While some schools are outliers, in the sense that the measures differ, those examples are often readily explained by differences in methodological choices. For instances, because the Scorecard conditions on having positive earnings, schools where an unusually high share of students voluntarily leave the labor force have different outcomes in the MRC than the Scorecard. The other important contributor to outliers is the MRC’s restriction to students enrolled between ages 18 and 22, which tends to exclude many older, mid-career workers. These individuals tend both to be employed, often have relatively high earnings, and tend to enroll at for-profit schools (or other schools aimed at providing mid-career credentials). The Scorecard includes these students, whereas the MRC tends to exclude them.
The College Scorecard was created to provide students, families, educators, and policymakers with new information on the outcomes of students attending each college in the United States, and improving the return on federal tax and expenditure programs. Mobility Report Cards expand the scope of the information on the outcomes and the characteristics of students attending American colleges. Our analysis finds a very high degree of agreement at the college level between Scorecard median adult earnings and Mobility Report Card median adult earnings, suggesting that the Scorecard is a reliable tool measuring the outcomes of students and institutions that benefit from federal student aid and tax expenditures.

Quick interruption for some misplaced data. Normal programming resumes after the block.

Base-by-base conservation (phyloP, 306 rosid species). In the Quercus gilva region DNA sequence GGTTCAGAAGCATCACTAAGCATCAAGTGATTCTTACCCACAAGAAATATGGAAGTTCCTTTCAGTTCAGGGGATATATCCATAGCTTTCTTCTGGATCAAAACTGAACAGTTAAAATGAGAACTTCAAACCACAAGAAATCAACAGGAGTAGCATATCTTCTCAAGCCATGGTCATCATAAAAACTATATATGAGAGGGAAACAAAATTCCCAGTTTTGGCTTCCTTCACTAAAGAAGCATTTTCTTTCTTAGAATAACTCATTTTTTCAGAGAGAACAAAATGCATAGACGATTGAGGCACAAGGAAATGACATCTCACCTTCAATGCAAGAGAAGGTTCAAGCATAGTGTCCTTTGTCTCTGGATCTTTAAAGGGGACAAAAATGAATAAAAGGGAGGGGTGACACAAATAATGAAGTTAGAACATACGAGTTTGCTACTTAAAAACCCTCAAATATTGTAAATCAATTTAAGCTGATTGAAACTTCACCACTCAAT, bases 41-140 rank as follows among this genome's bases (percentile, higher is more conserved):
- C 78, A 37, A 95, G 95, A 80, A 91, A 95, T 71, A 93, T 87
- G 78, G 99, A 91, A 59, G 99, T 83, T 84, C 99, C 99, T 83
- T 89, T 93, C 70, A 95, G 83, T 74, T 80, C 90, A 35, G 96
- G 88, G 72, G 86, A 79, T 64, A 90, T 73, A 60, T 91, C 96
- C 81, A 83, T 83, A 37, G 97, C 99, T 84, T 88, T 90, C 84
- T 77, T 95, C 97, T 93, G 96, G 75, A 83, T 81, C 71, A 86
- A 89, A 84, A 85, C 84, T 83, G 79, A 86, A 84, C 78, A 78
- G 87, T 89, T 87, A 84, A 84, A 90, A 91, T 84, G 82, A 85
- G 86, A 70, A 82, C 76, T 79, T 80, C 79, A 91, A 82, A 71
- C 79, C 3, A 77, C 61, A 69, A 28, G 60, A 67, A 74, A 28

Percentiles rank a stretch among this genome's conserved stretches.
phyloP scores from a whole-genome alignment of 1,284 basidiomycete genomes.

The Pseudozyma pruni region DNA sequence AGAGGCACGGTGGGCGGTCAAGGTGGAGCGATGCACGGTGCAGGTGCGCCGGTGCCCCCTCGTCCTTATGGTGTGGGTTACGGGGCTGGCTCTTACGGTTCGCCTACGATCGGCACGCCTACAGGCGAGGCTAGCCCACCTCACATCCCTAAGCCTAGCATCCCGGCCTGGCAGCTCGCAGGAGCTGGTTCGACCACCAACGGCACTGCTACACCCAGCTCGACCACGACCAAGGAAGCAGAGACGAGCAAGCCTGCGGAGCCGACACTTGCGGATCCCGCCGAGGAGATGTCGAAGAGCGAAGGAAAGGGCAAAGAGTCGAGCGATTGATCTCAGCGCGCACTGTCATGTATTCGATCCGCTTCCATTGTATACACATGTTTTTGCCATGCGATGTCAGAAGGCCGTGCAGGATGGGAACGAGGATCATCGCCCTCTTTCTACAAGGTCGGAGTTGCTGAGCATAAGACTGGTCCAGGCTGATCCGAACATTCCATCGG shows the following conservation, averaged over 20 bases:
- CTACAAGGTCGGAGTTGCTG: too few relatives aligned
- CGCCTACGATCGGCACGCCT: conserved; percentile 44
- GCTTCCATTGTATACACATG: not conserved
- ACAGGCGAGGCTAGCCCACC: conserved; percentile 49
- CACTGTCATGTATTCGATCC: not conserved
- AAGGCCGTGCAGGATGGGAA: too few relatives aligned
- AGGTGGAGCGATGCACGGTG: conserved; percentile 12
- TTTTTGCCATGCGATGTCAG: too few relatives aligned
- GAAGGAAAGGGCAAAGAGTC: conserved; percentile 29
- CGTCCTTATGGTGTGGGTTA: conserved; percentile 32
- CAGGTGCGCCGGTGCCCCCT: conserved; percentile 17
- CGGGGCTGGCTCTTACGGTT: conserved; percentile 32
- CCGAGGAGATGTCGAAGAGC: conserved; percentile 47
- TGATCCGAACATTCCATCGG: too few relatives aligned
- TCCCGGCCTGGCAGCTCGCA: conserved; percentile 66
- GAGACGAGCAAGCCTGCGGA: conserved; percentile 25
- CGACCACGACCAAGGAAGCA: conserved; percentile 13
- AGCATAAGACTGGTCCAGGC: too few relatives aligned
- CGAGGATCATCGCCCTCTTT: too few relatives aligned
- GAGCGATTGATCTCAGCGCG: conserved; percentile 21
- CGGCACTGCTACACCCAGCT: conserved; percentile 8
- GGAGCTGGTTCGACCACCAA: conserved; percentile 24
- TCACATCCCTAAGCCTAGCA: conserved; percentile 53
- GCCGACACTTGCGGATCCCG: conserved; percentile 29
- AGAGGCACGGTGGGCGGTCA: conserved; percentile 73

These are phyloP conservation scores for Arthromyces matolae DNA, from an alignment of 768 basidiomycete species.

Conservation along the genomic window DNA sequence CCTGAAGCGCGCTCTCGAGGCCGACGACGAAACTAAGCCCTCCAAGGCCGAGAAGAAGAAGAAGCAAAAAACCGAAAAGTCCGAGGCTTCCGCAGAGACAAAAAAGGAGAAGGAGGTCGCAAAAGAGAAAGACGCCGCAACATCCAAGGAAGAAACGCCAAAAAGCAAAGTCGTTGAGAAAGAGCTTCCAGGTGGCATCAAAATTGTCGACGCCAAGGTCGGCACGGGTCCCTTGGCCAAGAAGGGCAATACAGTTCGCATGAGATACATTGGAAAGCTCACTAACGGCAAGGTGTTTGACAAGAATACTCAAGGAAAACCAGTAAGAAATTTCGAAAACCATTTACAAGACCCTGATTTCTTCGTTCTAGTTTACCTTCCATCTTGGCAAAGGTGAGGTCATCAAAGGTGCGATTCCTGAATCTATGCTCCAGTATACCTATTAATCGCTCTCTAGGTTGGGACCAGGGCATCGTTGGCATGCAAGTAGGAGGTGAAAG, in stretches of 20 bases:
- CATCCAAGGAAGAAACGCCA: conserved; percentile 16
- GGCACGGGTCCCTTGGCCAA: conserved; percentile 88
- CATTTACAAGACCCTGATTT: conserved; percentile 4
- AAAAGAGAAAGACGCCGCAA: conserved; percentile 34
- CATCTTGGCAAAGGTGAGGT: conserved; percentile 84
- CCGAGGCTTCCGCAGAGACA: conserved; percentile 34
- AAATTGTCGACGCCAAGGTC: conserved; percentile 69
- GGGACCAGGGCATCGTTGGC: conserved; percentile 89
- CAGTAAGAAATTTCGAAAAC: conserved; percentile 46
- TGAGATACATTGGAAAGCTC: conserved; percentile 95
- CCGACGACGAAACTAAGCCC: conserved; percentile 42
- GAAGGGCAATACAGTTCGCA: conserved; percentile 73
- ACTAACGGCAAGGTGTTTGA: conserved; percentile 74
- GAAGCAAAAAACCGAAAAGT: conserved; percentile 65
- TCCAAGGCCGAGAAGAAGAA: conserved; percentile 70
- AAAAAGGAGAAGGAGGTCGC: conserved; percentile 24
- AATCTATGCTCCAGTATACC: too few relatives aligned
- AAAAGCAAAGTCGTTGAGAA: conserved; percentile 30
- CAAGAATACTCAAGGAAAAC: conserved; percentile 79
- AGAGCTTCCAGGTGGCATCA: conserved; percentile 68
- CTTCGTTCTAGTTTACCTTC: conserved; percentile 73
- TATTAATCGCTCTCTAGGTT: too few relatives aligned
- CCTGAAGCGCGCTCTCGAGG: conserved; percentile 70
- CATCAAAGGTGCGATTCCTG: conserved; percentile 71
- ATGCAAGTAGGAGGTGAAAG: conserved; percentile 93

Chetty, Raj, John N. Friedman, Emmanuel Saez, Nicholas Turner, and Danny Yagan. “Mobility Report Cards: The Role of Colleges in Intergenerational Mobility in the U.S.”. (2016).
Goodman, Joshua, Michael Hurwitz, and Jonathan Smith. “Access to Four-Year Public Colleges and Degree Completion.” Journal of Labor Economics (2017).
Whitehurst, Grover J. and Matthew M. Chingos. “Deconstructing and Reconstructing the College Scorecard.” Brookings Working Paper (2015).
Zimmerman, Seth D. "The returns to college admission for academically marginal students." Journal of Labor Economics 32.4 (2014): 711-754.
Adam Looney, Deputy Assistant Secretary for Tax Analysis at the US Department of Treasury.

[1] https://www.washingtonpost.com/news/rampage/wp/2015/02/17/why-do-americans-go-to-college-first-and-foremost-they-want-better-jobs
[2] This assignment was capped at two years, so that students reported entering their third, fourth, or fifth year were assigned a cohort two years prior.
[3] For instance, in the 2002 Scorecard entry cohort, 42 percent of students were over age 22 when they first received aid.